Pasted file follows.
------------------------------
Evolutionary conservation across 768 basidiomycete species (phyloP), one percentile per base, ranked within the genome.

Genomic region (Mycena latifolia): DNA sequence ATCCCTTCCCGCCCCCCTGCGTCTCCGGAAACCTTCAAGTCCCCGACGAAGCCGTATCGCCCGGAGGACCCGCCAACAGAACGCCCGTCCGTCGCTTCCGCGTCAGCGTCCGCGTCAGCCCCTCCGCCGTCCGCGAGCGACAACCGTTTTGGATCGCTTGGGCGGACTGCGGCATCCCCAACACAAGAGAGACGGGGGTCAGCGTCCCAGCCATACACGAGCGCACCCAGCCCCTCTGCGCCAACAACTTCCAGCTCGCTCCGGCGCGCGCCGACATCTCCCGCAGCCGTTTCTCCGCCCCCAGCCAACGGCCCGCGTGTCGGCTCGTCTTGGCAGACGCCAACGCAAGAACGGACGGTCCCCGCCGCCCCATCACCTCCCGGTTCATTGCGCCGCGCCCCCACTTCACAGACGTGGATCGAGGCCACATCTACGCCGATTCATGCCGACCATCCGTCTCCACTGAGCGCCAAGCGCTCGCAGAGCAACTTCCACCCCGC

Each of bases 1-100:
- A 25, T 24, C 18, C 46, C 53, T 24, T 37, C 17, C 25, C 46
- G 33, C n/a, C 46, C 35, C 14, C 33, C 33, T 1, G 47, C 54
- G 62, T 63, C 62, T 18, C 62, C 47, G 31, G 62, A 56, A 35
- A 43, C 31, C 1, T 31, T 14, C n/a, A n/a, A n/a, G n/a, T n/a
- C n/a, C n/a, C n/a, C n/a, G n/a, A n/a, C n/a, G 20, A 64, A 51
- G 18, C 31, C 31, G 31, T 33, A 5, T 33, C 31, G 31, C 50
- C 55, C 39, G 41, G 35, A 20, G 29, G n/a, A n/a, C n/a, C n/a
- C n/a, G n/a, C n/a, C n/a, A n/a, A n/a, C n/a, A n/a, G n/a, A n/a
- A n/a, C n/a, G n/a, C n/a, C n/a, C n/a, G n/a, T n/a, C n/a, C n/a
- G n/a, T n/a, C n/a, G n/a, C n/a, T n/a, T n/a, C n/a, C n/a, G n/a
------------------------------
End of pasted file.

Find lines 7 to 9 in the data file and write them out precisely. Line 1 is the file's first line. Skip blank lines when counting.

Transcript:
- A 43, C 31, C 1, T 31, T 14, C n/a, A n/a, A n/a, G n/a, T n/a
- C n/a, C n/a, C n/a, C n/a, G n/a, A n/a, C n/a, G 20, A 64, A 51
- G 18, C 31, C 31, G 31, T 33, A 5, T 33, C 31, G 31, C 50